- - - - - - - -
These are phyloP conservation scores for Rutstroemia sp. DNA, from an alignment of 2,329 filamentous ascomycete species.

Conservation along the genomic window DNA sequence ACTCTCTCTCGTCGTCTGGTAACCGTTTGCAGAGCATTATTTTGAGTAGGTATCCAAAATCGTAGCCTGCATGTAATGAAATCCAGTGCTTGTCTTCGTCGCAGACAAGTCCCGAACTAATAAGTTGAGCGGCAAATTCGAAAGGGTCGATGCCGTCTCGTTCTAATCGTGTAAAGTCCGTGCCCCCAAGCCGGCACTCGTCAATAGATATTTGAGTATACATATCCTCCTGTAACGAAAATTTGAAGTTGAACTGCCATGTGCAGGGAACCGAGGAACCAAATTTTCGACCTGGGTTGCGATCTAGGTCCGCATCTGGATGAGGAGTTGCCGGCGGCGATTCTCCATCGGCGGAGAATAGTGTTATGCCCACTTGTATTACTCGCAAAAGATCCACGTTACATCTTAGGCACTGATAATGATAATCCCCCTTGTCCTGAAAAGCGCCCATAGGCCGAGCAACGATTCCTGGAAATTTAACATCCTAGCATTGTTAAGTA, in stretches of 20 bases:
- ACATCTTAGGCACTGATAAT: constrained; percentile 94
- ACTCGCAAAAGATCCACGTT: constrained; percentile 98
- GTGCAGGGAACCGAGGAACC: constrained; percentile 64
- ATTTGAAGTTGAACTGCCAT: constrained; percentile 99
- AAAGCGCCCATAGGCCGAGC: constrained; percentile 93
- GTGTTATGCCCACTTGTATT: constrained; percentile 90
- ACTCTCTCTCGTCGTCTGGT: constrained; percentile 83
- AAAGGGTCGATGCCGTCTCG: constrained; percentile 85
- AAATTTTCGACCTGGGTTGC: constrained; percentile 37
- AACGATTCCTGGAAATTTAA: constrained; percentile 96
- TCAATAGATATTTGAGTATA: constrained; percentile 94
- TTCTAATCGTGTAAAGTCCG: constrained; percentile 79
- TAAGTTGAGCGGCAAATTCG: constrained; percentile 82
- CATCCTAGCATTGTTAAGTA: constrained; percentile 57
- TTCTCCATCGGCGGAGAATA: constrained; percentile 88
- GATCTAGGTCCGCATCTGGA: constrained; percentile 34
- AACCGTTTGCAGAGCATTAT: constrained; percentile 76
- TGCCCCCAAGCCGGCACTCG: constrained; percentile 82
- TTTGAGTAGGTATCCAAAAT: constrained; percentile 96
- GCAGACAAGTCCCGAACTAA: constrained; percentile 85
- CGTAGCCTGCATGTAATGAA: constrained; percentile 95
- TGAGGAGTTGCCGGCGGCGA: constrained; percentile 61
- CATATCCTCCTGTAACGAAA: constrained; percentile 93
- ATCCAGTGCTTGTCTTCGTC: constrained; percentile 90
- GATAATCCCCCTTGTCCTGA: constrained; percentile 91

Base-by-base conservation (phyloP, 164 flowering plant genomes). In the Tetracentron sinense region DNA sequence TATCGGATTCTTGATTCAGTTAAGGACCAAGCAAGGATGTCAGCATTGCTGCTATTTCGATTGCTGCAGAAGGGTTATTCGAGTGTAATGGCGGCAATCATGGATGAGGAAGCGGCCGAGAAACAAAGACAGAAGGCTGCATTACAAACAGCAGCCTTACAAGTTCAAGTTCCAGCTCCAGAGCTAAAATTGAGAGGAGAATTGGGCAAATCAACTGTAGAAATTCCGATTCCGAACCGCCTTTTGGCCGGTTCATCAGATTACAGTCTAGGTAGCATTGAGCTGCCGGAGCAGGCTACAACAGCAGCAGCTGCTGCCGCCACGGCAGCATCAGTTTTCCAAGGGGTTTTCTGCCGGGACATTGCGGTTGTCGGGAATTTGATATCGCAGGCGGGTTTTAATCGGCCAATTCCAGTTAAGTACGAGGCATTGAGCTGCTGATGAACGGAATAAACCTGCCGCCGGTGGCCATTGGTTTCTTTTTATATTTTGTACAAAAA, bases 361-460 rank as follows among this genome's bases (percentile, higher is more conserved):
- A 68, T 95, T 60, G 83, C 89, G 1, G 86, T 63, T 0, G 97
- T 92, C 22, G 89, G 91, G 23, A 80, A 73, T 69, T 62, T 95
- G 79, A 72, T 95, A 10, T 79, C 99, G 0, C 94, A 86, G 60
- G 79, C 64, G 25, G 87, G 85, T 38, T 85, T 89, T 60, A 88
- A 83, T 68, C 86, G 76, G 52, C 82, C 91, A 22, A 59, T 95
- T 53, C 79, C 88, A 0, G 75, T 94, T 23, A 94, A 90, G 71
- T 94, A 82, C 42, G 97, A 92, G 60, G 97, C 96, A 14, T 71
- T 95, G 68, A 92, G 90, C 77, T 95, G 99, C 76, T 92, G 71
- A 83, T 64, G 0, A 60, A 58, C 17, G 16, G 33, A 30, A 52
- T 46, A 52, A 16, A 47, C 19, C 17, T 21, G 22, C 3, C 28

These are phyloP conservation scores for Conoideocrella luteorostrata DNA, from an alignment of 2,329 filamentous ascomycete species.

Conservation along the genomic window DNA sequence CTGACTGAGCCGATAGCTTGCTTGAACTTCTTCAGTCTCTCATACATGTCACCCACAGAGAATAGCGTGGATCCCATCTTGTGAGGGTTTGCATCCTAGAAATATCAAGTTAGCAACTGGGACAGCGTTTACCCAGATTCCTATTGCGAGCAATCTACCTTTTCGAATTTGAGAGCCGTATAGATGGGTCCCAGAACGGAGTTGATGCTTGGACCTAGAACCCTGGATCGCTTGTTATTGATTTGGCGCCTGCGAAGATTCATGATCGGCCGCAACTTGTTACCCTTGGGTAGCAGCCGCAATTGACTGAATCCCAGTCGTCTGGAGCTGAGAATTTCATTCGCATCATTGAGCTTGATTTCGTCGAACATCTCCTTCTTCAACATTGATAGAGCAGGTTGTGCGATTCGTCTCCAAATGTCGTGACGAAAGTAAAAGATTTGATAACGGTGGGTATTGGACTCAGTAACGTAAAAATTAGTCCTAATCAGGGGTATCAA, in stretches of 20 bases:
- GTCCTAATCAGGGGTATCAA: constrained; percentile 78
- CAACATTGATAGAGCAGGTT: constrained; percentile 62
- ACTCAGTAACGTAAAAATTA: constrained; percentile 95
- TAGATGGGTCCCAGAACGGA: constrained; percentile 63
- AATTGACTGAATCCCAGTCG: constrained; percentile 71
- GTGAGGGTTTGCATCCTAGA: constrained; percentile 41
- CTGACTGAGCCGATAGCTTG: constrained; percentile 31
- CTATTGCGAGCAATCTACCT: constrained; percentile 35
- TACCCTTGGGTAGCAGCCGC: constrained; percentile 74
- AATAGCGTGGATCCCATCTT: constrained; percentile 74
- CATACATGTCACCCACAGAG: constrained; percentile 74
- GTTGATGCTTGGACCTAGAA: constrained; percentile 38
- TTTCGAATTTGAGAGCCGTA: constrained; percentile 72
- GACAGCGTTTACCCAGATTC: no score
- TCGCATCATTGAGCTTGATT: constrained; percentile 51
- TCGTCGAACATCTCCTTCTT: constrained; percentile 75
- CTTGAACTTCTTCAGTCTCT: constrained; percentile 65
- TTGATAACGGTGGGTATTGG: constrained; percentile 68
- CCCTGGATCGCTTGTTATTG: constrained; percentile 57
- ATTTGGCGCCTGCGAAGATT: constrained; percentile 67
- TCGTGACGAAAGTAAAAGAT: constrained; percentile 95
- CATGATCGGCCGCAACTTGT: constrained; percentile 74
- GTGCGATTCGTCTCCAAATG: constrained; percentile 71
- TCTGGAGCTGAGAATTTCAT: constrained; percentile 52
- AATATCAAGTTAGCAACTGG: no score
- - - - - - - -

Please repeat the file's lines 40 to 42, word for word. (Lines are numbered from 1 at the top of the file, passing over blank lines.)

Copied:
Conservation along the genomic window DNA sequence CTGACTGAGCCGATAGCTTGCTTGAACTTCTTCAGTCTCTCATACATGTCACCCACAGAGAATAGCGTGGATCCCATCTTGTGAGGGTTTGCATCCTAGAAATATCAAGTTAGCAACTGGGACAGCGTTTACCCAGATTCCTATTGCGAGCAATCTACCTTTTCGAATTTGAGAGCCGTATAGATGGGTCCCAGAACGGAGTTGATGCTTGGACCTAGAACCCTGGATCGCTTGTTATTGATTTGGCGCCTGCGAAGATTCATGATCGGCCGCAACTTGTTACCCTTGGGTAGCAGCCGCAATTGACTGAATCCCAGTCGTCTGGAGCTGAGAATTTCATTCGCATCATTGAGCTTGATTTCGTCGAACATCTCCTTCTTCAACATTGATAGAGCAGGTTGTGCGATTCGTCTCCAAATGTCGTGACGAAAGTAAAAGATTTGATAACGGTGGGTATTGGACTCAGTAACGTAAAAATTAGTCCTAATCAGGGGTATCAA, in stretches of 20 bases:
- GTCCTAATCAGGGGTATCAA: constrained; percentile 78
- CAACATTGATAGAGCAGGTT: constrained; percentile 62